Love Me If You Dare (film)

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Love Me If You Dare
French theatrical release poster
FrenchJeux d'enfants
Directed byYann Samuell
Written byYann Samuell
Produced byChristophe Rossignon
CinematographyAntoine Roch
Edited by
  • Judith Rivière Kawa
  • Andrea Sedlácková
Music byPhilippe Rombi
Distributed by
Release dates
  • 29 August 2003 (2003-08-29) (Telluride)[1]
  • 17 September 2003 (2003-09-17) (France)[2]
  • 24 September 2003 (2003-09-24) (Belgium)[2]
Running time
92 minutes[3]
Budget$6.1 million[4]
Box office$8.6 million[5]

Love Me If You Dare (French: Jeux d'enfants, lit.'Children's games') is a 2003 French romantic comedy-drama film directed by Yann Samuell. It stars Guillaume Canet and Marion Cotillard as best friends Julien Janvier and Sophie Kowalsky who begin playing a game of dares as children and find themselves unable to stop as they grow older, even when the game threatens to destroy their lives.

The film had its world premiere at the Telluride Film Festival on 29 August 2003. It was released theatrically in France by Mars Distribution on 17 September 2003, and in Belgium by Cinéart on 24 September 2003.


The film begins where a little girl, Sophie, is being bullied by other children. Only a bus driver and a boy, Julien, help her collect her books that the others have thrown into a puddle.

To cheer Sophie up, Julien gives her a small tin box, a gift from his fatally ill mother. Because it is important to him, he asks her to lend it back to him from time to time. As Julien wants the box back at the moment he gave it to her, Sophie demands proof of how important it is to him. Julien disengages the handbrake of the bus without hesitation, and the bus full of children rolls down a hill. Their game has begun: the box changes its owner after each completed dare.

Between the son of wealthy Belgian parents and the daughter of poor Polish immigrants a lasting friendship develops. As children, they misbehave in school, wreak havoc on a wedding, and request silly tasks of each other. As teenagers, their romantic relationships with others suffer as a result of their dares. Meanwhile, the two friends ignore any consequences or punishment during their game.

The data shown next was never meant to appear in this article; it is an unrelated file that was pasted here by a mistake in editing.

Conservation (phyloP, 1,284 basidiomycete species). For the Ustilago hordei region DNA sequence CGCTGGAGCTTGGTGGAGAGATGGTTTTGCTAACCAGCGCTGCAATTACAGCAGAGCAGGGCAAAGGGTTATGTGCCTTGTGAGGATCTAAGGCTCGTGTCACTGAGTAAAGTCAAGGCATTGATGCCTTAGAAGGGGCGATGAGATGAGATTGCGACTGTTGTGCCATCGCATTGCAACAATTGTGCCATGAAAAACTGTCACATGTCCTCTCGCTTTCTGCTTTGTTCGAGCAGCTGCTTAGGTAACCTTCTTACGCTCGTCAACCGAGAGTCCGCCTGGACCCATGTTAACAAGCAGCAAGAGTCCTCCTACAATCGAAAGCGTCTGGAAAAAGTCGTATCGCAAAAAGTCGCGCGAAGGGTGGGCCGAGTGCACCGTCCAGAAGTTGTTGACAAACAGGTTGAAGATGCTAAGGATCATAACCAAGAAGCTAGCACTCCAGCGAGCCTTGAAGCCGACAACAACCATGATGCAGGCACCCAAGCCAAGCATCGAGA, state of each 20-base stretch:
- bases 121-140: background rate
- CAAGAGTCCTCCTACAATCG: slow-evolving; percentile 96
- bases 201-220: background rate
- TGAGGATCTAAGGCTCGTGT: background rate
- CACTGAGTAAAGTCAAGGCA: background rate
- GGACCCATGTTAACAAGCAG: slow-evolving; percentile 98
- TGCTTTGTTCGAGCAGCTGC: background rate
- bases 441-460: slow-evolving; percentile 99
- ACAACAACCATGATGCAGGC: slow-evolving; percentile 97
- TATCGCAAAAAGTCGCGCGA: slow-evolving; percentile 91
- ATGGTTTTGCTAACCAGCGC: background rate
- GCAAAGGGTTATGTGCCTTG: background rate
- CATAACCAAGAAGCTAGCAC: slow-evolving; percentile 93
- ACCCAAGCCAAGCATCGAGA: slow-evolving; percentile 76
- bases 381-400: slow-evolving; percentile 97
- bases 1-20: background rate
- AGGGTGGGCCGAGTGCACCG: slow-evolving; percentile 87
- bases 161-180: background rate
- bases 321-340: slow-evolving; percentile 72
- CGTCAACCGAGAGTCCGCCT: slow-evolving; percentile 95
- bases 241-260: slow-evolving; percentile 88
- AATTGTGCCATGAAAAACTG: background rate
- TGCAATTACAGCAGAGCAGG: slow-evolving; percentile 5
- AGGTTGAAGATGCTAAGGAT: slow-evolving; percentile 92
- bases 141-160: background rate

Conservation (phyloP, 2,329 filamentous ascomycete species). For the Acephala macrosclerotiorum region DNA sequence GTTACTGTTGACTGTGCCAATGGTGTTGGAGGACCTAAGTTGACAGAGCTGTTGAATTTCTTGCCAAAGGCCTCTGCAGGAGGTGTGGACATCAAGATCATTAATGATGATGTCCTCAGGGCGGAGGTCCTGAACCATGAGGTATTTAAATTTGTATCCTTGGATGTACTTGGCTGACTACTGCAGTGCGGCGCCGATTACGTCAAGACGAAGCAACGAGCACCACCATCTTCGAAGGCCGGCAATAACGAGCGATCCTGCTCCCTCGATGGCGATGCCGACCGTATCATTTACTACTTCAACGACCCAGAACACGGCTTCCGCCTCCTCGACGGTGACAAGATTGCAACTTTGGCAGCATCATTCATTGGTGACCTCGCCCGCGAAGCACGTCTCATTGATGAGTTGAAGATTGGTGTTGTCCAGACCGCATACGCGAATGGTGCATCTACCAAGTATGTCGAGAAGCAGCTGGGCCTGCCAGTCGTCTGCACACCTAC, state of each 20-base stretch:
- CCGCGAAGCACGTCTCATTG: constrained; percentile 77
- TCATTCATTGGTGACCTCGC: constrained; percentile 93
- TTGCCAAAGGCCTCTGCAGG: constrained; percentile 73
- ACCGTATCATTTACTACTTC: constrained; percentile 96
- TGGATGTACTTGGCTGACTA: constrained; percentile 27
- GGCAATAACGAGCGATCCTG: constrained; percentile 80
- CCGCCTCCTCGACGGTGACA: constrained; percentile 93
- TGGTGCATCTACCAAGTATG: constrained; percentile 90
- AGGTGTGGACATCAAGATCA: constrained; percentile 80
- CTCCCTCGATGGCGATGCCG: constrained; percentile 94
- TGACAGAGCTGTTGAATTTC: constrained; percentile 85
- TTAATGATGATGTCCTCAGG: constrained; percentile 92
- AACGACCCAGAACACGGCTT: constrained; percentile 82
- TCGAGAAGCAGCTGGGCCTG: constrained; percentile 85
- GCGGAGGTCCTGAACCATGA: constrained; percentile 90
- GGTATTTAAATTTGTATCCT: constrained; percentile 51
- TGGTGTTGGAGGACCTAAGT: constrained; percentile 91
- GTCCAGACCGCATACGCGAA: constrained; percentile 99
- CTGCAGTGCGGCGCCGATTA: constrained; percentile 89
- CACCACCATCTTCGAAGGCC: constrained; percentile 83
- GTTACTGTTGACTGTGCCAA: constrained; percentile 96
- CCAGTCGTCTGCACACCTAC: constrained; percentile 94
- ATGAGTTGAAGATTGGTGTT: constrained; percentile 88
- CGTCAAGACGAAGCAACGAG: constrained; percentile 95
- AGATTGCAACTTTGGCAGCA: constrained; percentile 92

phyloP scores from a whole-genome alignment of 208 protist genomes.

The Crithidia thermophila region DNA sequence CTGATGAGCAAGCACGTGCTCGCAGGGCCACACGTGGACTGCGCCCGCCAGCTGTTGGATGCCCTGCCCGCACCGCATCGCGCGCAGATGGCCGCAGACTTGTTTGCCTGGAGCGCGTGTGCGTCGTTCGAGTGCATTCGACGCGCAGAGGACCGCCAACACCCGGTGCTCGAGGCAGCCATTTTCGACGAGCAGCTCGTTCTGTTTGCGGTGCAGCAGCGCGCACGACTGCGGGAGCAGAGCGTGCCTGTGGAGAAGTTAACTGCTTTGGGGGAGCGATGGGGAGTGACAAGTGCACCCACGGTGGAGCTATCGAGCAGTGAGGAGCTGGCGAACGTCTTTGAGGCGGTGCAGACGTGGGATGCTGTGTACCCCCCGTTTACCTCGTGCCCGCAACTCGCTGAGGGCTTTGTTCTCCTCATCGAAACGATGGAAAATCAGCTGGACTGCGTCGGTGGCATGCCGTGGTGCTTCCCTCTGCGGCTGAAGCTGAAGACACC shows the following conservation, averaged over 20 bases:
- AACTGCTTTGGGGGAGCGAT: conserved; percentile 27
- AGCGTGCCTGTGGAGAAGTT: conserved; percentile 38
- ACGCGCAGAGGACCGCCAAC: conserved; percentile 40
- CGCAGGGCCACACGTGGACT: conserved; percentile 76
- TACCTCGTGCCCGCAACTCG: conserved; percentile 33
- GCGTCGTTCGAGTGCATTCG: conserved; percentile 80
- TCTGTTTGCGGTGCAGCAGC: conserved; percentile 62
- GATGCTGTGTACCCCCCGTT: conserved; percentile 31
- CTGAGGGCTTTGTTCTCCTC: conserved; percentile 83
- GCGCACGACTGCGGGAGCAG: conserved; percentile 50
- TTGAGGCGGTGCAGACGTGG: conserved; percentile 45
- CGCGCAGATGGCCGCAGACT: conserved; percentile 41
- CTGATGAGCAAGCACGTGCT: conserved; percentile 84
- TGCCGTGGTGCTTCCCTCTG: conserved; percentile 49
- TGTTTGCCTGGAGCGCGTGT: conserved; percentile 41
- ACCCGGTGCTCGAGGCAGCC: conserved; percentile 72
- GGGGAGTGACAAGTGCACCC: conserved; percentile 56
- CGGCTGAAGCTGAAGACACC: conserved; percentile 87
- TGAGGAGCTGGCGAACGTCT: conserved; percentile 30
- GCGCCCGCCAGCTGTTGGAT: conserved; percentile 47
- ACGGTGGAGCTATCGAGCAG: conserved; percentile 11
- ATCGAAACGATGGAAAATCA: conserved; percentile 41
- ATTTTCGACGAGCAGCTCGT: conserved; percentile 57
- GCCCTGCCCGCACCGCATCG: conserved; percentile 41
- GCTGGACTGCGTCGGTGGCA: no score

While they are always looking for the next kick, a love is slowly evolving between the protagonists. Not wanting to admit it, they divert their attention from it by even more extreme dares.

As young adults, Julien tells Sophie that he wants to get married, only later revealing that he means to someone else. The climax is reached when Sophie interrupts Julien's wedding, after which he is cast out by his father and Sophie is nearly killed during another game. Julien returns to marry his wife, and Sophie declares that they will not see each other for ten years.

Ten years pass, and Julien is married with two children. Sophie has also married her husband, a famous soccer star. A successful Julien admits that he has not forgotten Sophie, though he assumes that she has forgotten him. On the night of Julien's tenth wedding anniversary, Sophie sends a message to him, indicating that the game is back on. Julien and Sophie meet for a brief moment in the midst of another dare, yet it is enough to remind Julien that their game is "better than life itself." After a dramatic accident, Julien and Sophie finally reunite, despite the protestations of their spouses.

The film has two alternate endings, which are shown consecutively. In the first, Julien and Sophie decide as an ultimate dare to finally share their dream together, their "dream of an eternal love" – the pair embrace while they stand in a construction pit that is about to be filled with concrete. The couple kiss as they are pulled beneath the cement, and both drown in the sludge. The other ending has the now aged Julien and Sophie spending time together in a garden and carrying on playing their game with milder dares.